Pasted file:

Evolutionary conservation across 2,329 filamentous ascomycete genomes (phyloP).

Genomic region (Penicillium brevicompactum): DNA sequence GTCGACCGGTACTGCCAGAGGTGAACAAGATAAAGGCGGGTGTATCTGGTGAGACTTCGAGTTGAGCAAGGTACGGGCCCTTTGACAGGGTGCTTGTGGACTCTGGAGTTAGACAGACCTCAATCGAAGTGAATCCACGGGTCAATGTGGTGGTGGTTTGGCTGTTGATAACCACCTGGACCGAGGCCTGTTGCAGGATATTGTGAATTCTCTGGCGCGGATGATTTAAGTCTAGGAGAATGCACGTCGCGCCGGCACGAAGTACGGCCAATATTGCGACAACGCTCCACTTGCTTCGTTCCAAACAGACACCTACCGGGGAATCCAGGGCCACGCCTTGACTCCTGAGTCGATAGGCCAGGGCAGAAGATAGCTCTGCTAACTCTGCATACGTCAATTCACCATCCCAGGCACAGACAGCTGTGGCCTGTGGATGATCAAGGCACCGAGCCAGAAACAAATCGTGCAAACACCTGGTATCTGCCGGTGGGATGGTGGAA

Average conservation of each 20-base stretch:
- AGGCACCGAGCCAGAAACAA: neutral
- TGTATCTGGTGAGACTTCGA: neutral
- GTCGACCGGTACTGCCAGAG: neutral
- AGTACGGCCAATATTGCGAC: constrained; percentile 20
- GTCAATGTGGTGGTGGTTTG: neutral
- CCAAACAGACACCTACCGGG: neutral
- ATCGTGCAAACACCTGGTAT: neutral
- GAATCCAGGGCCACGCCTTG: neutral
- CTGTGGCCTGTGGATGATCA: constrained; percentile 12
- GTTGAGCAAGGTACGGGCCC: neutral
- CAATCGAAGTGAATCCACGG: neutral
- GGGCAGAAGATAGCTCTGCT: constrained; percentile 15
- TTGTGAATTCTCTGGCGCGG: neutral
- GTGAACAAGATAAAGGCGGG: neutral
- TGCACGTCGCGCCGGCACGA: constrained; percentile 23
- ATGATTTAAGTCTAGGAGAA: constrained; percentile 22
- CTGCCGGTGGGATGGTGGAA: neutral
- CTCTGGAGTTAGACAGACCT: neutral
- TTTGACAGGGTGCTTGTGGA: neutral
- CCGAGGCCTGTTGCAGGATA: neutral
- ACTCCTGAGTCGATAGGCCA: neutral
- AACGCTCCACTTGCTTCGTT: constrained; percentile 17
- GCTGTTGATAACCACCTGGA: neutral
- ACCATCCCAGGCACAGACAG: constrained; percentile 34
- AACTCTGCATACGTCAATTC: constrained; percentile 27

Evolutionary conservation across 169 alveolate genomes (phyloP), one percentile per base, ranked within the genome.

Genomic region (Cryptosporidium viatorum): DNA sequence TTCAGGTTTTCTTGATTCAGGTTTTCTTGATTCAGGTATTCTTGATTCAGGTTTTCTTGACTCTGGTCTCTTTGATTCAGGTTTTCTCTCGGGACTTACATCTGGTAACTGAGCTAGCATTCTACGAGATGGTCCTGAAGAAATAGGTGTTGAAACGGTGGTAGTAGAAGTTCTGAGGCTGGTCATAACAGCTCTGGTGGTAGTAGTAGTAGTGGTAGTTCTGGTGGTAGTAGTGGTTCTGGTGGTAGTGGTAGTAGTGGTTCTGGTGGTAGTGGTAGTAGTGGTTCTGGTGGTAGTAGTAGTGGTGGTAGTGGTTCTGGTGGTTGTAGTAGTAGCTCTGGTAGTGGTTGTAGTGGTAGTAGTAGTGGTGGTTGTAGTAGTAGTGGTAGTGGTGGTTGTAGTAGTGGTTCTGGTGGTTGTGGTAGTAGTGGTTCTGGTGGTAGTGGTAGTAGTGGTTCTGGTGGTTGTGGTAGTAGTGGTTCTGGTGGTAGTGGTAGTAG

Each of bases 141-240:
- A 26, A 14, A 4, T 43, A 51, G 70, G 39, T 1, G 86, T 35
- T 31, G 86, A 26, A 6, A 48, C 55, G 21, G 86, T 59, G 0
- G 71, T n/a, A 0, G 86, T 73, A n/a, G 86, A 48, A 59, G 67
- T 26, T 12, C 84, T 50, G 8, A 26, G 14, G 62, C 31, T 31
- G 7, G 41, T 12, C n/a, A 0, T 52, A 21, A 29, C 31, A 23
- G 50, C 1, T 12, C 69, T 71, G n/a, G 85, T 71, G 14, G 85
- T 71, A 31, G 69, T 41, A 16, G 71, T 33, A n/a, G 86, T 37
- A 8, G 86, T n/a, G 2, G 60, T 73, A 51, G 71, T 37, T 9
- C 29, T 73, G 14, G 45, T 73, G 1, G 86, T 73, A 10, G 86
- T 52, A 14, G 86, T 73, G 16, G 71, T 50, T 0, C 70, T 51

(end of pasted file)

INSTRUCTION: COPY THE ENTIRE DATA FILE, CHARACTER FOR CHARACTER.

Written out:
Evolutionary conservation across 2,329 filamentous ascomycete genomes (phyloP).

Genomic region (Penicillium brevicompactum): DNA sequence GTCGACCGGTACTGCCAGAGGTGAACAAGATAAAGGCGGGTGTATCTGGTGAGACTTCGAGTTGAGCAAGGTACGGGCCCTTTGACAGGGTGCTTGTGGACTCTGGAGTTAGACAGACCTCAATCGAAGTGAATCCACGGGTCAATGTGGTGGTGGTTTGGCTGTTGATAACCACCTGGACCGAGGCCTGTTGCAGGATATTGTGAATTCTCTGGCGCGGATGATTTAAGTCTAGGAGAATGCACGTCGCGCCGGCACGAAGTACGGCCAATATTGCGACAACGCTCCACTTGCTTCGTTCCAAACAGACACCTACCGGGGAATCCAGGGCCACGCCTTGACTCCTGAGTCGATAGGCCAGGGCAGAAGATAGCTCTGCTAACTCTGCATACGTCAATTCACCATCCCAGGCACAGACAGCTGTGGCCTGTGGATGATCAAGGCACCGAGCCAGAAACAAATCGTGCAAACACCTGGTATCTGCCGGTGGGATGGTGGAA

Average conservation of each 20-base stretch:
- AGGCACCGAGCCAGAAACAA: neutral
- TGTATCTGGTGAGACTTCGA: neutral
- GTCGACCGGTACTGCCAGAG: neutral
- AGTACGGCCAATATTGCGAC: constrained; percentile 20
- GTCAATGTGGTGGTGGTTTG: neutral
- CCAAACAGACACCTACCGGG: neutral
- ATCGTGCAAACACCTGGTAT: neutral
- GAATCCAGGGCCACGCCTTG: neutral
- CTGTGGCCTGTGGATGATCA: constrained; percentile 12
- GTTGAGCAAGGTACGGGCCC: neutral
- CAATCGAAGTGAATCCACGG: neutral
- GGGCAGAAGATAGCTCTGCT: constrained; percentile 15
- TTGTGAATTCTCTGGCGCGG: neutral
- GTGAACAAGATAAAGGCGGG: neutral
- TGCACGTCGCGCCGGCACGA: constrained; percentile 23
- ATGATTTAAGTCTAGGAGAA: constrained; percentile 22
- CTGCCGGTGGGATGGTGGAA: neutral
- CTCTGGAGTTAGACAGACCT: neutral
- TTTGACAGGGTGCTTGTGGA: neutral
- CCGAGGCCTGTTGCAGGATA: neutral
- ACTCCTGAGTCGATAGGCCA: neutral
- AACGCTCCACTTGCTTCGTT: constrained; percentile 17
- GCTGTTGATAACCACCTGGA: neutral
- ACCATCCCAGGCACAGACAG: constrained; percentile 34
- AACTCTGCATACGTCAATTC: constrained; percentile 27

Evolutionary conservation across 169 alveolate genomes (phyloP), one percentile per base, ranked within the genome.

Genomic region (Cryptosporidium viatorum): DNA sequence TTCAGGTTTTCTTGATTCAGGTTTTCTTGATTCAGGTATTCTTGATTCAGGTTTTCTTGACTCTGGTCTCTTTGATTCAGGTTTTCTCTCGGGACTTACATCTGGTAACTGAGCTAGCATTCTACGAGATGGTCCTGAAGAAATAGGTGTTGAAACGGTGGTAGTAGAAGTTCTGAGGCTGGTCATAACAGCTCTGGTGGTAGTAGTAGTAGTGGTAGTTCTGGTGGTAGTAGTGGTTCTGGTGGTAGTGGTAGTAGTGGTTCTGGTGGTAGTGGTAGTAGTGGTTCTGGTGGTAGTAGTAGTGGTGGTAGTGGTTCTGGTGGTTGTAGTAGTAGCTCTGGTAGTGGTTGTAGTGGTAGTAGTAGTGGTGGTTGTAGTAGTAGTGGTAGTGGTGGTTGTAGTAGTGGTTCTGGTGGTTGTGGTAGTAGTGGTTCTGGTGGTAGTGGTAGTAGTGGTTCTGGTGGTTGTGGTAGTAGTGGTTCTGGTGGTAGTGGTAGTAG

Each of bases 141-240:
- A 26, A 14, A 4, T 43, A 51, G 70, G 39, T 1, G 86, T 35
- T 31, G 86, A 26, A 6, A 48, C 55, G 21, G 86, T 59, G 0
- G 71, T n/a, A 0, G 86, T 73, A n/a, G 86, A 48, A 59, G 67
- T 26, T 12, C 84, T 50, G 8, A 26, G 14, G 62, C 31, T 31
- G 7, G 41, T 12, C n/a, A 0, T 52, A 21, A 29, C 31, A 23
- G 50, C 1, T 12, C 69, T 71, G n/a, G 85, T 71, G 14, G 85
- T 71, A 31, G 69, T 41, A 16, G 71, T 33, A n/a, G 86, T 37
- A 8, G 86, T n/a, G 2, G 60, T 73, A 51, G 71, T 37, T 9
- C 29, T 73, G 14, G 45, T 73, G 1, G 86, T 73, A 10, G 86
- T 52, A 14, G 86, T 73, G 16, G 71, T 50, T 0, C 70, T 51